The school had a dismal record until the NGO adopted it, making it a model institute; but the alcohol shop near it may destroy everything.

Andhra NGO fights uphill battle to ensure liquor shop doesnt open near village schoolThe Zilla Parishad High School in Yazali
news News Saturday, February 03, 2018 - 11:33

"Did I do wrong by thinking about developing the soil where I was born? Did I commit a mistake by not taking to the streets and making demands, for which there isn’t a simple answer?"

These were the words written on Facebook by Lakshmi Narasimha Ikkurthi, a former software engineer in Hyderabad, who moved back to his village of Yazali in Andhra Pradesh’s Guntur district.

Lakshmi put up his status after he heard that an alcohol shop will soon be set up near the Zilla Parishad High School in the area.

A few years ago, seeing that his village was battling a major problem with alcoholism, Lakshmi quit his job, and moved back to Yazali and formed an NGO with other like-minded people.

The school was facing its own set of problems. Earlier, it is said to have had only 12 or 13 students appearing for the Class 10 board examination. Indiscipline and disinterest among the students and teachers had resulted in children dropping out by Class 5 or 6.

In 2010, around six boys from the village, who were barely out of school, died in successive accidents; most of them were driving drunk.

However, the NGO formed by Lakshmi adopted the school and managed to turn things around. Today, in the mandal, the school is regarded as no different from a private school in any city.

The drop-out rate dipped and the pass percentage has soared, and children from neighbouring villages have also started to attend this school, taking its enrolment figure to 450.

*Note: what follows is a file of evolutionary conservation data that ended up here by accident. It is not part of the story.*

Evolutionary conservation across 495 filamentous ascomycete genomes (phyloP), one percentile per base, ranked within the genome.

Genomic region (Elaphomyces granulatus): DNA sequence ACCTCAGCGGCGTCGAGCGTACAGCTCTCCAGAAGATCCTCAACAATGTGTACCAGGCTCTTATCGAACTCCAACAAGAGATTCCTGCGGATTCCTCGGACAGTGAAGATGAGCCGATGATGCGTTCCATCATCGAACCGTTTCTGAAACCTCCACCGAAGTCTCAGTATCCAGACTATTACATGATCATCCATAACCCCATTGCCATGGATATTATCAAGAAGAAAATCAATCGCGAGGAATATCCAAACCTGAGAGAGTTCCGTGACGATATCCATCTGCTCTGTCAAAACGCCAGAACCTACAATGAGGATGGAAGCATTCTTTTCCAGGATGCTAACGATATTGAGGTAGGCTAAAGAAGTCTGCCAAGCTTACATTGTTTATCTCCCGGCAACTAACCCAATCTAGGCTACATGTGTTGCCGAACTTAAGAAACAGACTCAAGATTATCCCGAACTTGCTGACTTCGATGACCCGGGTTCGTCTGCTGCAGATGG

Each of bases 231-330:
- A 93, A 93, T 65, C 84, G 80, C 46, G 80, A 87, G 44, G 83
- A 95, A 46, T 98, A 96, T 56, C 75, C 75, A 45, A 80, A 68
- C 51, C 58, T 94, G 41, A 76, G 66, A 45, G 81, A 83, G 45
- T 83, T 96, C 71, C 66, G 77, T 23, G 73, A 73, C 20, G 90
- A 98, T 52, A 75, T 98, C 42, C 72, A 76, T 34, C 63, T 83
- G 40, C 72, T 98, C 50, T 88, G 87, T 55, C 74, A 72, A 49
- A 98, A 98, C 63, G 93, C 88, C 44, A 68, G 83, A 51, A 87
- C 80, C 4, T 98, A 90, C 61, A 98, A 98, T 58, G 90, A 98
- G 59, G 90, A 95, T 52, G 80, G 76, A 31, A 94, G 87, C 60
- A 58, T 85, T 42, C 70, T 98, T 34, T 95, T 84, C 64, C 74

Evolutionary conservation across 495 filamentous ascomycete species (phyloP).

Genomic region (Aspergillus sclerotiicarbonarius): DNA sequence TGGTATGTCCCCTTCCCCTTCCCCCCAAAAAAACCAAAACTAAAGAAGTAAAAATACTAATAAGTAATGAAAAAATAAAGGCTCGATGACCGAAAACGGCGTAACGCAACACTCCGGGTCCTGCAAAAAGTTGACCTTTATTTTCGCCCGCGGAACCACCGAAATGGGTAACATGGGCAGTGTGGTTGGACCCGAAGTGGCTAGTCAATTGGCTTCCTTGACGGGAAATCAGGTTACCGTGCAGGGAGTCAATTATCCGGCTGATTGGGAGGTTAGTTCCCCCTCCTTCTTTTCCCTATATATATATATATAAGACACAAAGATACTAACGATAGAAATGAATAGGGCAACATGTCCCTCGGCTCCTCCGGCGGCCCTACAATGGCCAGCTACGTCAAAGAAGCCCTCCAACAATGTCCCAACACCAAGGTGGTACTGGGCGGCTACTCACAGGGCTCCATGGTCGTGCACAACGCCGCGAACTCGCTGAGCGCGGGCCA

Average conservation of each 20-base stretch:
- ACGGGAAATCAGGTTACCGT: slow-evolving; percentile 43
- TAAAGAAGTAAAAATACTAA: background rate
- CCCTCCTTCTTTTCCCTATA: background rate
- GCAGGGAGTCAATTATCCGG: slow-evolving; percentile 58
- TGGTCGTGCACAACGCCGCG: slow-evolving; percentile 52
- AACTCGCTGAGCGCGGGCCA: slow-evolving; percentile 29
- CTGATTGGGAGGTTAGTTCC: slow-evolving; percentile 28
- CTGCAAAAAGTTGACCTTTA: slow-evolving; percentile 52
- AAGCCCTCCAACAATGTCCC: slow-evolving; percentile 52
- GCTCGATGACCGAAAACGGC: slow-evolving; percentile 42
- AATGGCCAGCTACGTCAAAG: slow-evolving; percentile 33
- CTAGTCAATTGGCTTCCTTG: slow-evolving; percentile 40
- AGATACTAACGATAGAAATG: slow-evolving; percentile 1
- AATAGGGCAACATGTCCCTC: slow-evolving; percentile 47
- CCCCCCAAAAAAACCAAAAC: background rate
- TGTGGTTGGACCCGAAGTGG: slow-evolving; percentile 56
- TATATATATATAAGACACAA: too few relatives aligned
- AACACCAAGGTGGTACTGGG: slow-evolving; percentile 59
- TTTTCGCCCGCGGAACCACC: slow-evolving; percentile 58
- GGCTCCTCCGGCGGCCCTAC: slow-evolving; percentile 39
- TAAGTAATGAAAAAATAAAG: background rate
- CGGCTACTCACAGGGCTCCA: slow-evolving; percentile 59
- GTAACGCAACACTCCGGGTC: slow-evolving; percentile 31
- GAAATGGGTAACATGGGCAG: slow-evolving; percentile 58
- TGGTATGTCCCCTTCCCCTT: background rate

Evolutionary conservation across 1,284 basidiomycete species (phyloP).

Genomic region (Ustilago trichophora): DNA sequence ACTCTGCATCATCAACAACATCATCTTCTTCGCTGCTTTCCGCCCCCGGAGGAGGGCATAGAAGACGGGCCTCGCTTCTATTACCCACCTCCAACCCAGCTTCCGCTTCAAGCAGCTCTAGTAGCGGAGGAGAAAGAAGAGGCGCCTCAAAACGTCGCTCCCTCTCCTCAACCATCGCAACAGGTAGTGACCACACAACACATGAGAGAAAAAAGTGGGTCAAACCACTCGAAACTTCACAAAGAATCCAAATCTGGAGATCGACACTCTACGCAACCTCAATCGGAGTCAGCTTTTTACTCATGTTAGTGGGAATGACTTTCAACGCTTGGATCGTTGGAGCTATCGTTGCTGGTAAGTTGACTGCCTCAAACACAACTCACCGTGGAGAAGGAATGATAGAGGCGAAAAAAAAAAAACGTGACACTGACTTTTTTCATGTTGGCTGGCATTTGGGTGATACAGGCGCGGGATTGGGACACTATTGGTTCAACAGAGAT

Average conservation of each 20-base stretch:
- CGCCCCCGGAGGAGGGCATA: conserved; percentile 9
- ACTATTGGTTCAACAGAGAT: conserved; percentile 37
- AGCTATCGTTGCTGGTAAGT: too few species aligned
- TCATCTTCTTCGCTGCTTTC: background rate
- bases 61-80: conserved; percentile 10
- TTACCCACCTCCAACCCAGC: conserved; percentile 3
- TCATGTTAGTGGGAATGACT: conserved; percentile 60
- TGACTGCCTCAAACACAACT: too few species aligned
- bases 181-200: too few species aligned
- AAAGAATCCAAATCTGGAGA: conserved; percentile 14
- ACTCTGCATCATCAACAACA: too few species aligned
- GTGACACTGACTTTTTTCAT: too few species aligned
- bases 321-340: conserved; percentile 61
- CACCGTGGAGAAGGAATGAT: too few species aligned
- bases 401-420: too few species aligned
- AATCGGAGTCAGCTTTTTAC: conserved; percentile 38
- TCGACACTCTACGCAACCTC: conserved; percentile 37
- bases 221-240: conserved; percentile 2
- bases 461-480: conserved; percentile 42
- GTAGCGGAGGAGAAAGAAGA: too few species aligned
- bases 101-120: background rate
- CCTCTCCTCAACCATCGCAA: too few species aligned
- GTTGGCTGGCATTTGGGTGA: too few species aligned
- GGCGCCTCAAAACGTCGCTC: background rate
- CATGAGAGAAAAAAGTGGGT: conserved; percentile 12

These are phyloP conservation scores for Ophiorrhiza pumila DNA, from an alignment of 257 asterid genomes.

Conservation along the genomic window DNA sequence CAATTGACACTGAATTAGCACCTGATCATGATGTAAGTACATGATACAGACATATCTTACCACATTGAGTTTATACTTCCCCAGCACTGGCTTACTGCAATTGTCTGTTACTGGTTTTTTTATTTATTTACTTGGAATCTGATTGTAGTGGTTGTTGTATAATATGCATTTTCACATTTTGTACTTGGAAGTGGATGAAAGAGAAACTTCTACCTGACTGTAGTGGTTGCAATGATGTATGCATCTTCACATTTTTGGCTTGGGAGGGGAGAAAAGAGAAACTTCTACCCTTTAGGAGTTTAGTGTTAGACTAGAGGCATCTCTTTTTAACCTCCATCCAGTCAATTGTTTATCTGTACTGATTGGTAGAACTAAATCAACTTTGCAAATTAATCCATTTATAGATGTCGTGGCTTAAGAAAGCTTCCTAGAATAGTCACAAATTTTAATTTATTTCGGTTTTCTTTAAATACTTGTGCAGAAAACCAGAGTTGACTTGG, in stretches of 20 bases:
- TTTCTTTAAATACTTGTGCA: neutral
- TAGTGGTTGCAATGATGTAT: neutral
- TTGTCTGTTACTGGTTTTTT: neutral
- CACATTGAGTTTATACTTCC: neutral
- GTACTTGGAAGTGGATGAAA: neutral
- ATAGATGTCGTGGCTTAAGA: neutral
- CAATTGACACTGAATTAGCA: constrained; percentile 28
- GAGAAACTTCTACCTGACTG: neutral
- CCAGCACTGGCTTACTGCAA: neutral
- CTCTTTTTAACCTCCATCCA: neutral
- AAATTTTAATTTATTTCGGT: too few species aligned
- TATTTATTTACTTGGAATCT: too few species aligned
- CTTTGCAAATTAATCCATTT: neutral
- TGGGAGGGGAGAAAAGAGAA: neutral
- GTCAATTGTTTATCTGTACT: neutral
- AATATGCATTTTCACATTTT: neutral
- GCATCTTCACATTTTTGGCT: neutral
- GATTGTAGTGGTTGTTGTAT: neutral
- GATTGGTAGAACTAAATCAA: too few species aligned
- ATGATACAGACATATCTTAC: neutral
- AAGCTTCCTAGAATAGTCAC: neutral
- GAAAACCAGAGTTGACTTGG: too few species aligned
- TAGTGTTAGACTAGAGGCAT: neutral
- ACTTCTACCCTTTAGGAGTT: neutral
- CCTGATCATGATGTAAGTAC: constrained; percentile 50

Two years ago, Lakshmi and others managed to ensure that the alcohol shop does not open shutters in the village. However, the issue has returned to haunt locals as a new shop is being readied right next to the school.

Speaking to TNM, Lakshmi said that he had approached everyone, from local revenue authorities to the Commissioner of the Excise Department.

“I have come to understand that there is someone powerful, who can influence the government, who wants to set up the shop this time," he said.

He alleged that officials were twisting the rules and claiming that the shop was 250 metres away from the school.

"It hurts me that I’m not able to stop such things. I came to serve my village after receiving appreciation from my leader (Andhra Chief Minister) Chandrababu Naidu, using my hard-earned money and land," Lakshmi says.

Ironically, even as the shop was getting ready to be opened, the school received a letter of appreciation from state Human Resources Minister Ganta Srinivas Rao for the students’ performance in the board examinations.

“Given the past experience, students will start consuming liquor and so will agricultural labourers from neighbouring villages,” Lakshmi says.

“I took to social media as a last resort, hoping that at least this may move the authorities,” he added, appealing to officials to consider the bright future of innocent children in the school.

Read: How an Andhra software engineer moved back to his native village, and is developing it

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